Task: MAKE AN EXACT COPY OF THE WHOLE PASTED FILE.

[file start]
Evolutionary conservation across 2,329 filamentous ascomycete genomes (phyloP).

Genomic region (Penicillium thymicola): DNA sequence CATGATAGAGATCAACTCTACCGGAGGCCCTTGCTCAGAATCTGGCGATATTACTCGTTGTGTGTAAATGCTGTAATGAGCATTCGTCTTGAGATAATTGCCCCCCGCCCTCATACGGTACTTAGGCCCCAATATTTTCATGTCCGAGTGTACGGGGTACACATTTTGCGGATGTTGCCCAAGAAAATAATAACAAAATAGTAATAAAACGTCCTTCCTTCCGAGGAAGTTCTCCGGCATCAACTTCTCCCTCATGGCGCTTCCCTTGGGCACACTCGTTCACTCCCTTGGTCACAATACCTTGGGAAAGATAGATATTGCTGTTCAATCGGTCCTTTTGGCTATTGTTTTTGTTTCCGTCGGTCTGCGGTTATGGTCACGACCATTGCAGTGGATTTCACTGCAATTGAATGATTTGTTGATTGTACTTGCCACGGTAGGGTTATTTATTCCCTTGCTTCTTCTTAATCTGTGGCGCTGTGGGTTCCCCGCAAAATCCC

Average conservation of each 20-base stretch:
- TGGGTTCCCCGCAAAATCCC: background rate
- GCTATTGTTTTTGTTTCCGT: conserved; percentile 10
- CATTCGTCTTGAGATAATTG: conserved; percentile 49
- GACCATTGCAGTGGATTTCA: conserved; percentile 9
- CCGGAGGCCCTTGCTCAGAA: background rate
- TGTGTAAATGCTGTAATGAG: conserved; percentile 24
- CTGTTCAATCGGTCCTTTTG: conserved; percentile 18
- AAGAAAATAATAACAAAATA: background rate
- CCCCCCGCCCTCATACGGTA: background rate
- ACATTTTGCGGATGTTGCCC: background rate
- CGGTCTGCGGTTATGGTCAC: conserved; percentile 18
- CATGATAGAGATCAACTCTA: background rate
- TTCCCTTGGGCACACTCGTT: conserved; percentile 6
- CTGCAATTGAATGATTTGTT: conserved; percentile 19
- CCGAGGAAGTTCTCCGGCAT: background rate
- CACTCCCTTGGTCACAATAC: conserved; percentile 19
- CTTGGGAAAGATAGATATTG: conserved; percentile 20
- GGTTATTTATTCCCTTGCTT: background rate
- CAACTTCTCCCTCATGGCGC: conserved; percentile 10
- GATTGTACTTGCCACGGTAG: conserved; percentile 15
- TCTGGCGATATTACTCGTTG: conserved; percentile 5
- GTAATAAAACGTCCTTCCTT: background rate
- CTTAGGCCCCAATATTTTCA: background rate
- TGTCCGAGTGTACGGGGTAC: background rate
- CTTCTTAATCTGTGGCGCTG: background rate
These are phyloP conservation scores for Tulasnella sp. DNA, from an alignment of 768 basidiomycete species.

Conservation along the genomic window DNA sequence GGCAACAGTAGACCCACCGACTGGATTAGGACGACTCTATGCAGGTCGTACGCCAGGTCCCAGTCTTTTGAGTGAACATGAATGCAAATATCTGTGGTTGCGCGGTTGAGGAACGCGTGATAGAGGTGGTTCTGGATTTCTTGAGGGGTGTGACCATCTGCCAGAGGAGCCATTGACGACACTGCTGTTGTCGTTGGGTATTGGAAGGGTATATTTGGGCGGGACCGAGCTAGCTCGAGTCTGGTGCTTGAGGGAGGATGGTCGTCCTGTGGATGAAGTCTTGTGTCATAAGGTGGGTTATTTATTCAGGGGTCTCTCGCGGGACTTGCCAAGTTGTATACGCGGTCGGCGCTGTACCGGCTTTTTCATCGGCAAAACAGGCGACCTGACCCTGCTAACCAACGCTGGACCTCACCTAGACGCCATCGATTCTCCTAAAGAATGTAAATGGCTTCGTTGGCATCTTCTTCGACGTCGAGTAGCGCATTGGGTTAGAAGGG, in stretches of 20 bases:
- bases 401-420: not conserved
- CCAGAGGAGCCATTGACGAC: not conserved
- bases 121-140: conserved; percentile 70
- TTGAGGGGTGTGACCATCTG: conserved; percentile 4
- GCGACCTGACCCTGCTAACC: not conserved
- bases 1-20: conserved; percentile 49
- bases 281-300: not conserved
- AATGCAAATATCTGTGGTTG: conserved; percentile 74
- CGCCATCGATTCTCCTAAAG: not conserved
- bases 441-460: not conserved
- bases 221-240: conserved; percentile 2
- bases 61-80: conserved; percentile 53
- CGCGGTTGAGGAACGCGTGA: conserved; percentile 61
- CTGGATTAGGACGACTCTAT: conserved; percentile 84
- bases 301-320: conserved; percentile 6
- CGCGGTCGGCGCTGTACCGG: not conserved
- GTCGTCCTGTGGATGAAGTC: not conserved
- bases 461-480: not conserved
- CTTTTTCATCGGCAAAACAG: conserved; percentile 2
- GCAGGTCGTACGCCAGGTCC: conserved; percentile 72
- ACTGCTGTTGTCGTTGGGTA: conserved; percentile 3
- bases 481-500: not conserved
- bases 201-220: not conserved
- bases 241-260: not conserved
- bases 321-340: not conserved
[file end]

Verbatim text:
Evolutionary conservation across 2,329 filamentous ascomycete genomes (phyloP).

Genomic region (Penicillium thymicola): DNA sequence CATGATAGAGATCAACTCTACCGGAGGCCCTTGCTCAGAATCTGGCGATATTACTCGTTGTGTGTAAATGCTGTAATGAGCATTCGTCTTGAGATAATTGCCCCCCGCCCTCATACGGTACTTAGGCCCCAATATTTTCATGTCCGAGTGTACGGGGTACACATTTTGCGGATGTTGCCCAAGAAAATAATAACAAAATAGTAATAAAACGTCCTTCCTTCCGAGGAAGTTCTCCGGCATCAACTTCTCCCTCATGGCGCTTCCCTTGGGCACACTCGTTCACTCCCTTGGTCACAATACCTTGGGAAAGATAGATATTGCTGTTCAATCGGTCCTTTTGGCTATTGTTTTTGTTTCCGTCGGTCTGCGGTTATGGTCACGACCATTGCAGTGGATTTCACTGCAATTGAATGATTTGTTGATTGTACTTGCCACGGTAGGGTTATTTATTCCCTTGCTTCTTCTTAATCTGTGGCGCTGTGGGTTCCCCGCAAAATCCC

Average conservation of each 20-base stretch:
- TGGGTTCCCCGCAAAATCCC: background rate
- GCTATTGTTTTTGTTTCCGT: conserved; percentile 10
- CATTCGTCTTGAGATAATTG: conserved; percentile 49
- GACCATTGCAGTGGATTTCA: conserved; percentile 9
- CCGGAGGCCCTTGCTCAGAA: background rate
- TGTGTAAATGCTGTAATGAG: conserved; percentile 24
- CTGTTCAATCGGTCCTTTTG: conserved; percentile 18
- AAGAAAATAATAACAAAATA: background rate
- CCCCCCGCCCTCATACGGTA: background rate
- ACATTTTGCGGATGTTGCCC: background rate
- CGGTCTGCGGTTATGGTCAC: conserved; percentile 18
- CATGATAGAGATCAACTCTA: background rate
- TTCCCTTGGGCACACTCGTT: conserved; percentile 6
- CTGCAATTGAATGATTTGTT: conserved; percentile 19
- CCGAGGAAGTTCTCCGGCAT: background rate
- CACTCCCTTGGTCACAATAC: conserved; percentile 19
- CTTGGGAAAGATAGATATTG: conserved; percentile 20
- GGTTATTTATTCCCTTGCTT: background rate
- CAACTTCTCCCTCATGGCGC: conserved; percentile 10
- GATTGTACTTGCCACGGTAG: conserved; percentile 15
- TCTGGCGATATTACTCGTTG: conserved; percentile 5
- GTAATAAAACGTCCTTCCTT: background rate
- CTTAGGCCCCAATATTTTCA: background rate
- TGTCCGAGTGTACGGGGTAC: background rate
- CTTCTTAATCTGTGGCGCTG: background rate
These are phyloP conservation scores for Tulasnella sp. DNA, from an alignment of 768 basidiomycete species.

Conservation along the genomic window DNA sequence GGCAACAGTAGACCCACCGACTGGATTAGGACGACTCTATGCAGGTCGTACGCCAGGTCCCAGTCTTTTGAGTGAACATGAATGCAAATATCTGTGGTTGCGCGGTTGAGGAACGCGTGATAGAGGTGGTTCTGGATTTCTTGAGGGGTGTGACCATCTGCCAGAGGAGCCATTGACGACACTGCTGTTGTCGTTGGGTATTGGAAGGGTATATTTGGGCGGGACCGAGCTAGCTCGAGTCTGGTGCTTGAGGGAGGATGGTCGTCCTGTGGATGAAGTCTTGTGTCATAAGGTGGGTTATTTATTCAGGGGTCTCTCGCGGGACTTGCCAAGTTGTATACGCGGTCGGCGCTGTACCGGCTTTTTCATCGGCAAAACAGGCGACCTGACCCTGCTAACCAACGCTGGACCTCACCTAGACGCCATCGATTCTCCTAAAGAATGTAAATGGCTTCGTTGGCATCTTCTTCGACGTCGAGTAGCGCATTGGGTTAGAAGGG, in stretches of 20 bases:
- bases 401-420: not conserved
- CCAGAGGAGCCATTGACGAC: not conserved
- bases 121-140: conserved; percentile 70
- TTGAGGGGTGTGACCATCTG: conserved; percentile 4
- GCGACCTGACCCTGCTAACC: not conserved
- bases 1-20: conserved; percentile 49
- bases 281-300: not conserved
- AATGCAAATATCTGTGGTTG: conserved; percentile 74
- CGCCATCGATTCTCCTAAAG: not conserved
- bases 441-460: not conserved
- bases 221-240: conserved; percentile 2
- bases 61-80: conserved; percentile 53
- CGCGGTTGAGGAACGCGTGA: conserved; percentile 61
- CTGGATTAGGACGACTCTAT: conserved; percentile 84
- bases 301-320: conserved; percentile 6
- CGCGGTCGGCGCTGTACCGG: not conserved
- GTCGTCCTGTGGATGAAGTC: not conserved
- bases 461-480: not conserved
- CTTTTTCATCGGCAAAACAG: conserved; percentile 2
- GCAGGTCGTACGCCAGGTCC: conserved; percentile 72
- ACTGCTGTTGTCGTTGGGTA: conserved; percentile 3
- bases 481-500: not conserved
- bases 201-220: not conserved
- bases 241-260: not conserved
- bases 321-340: not conserved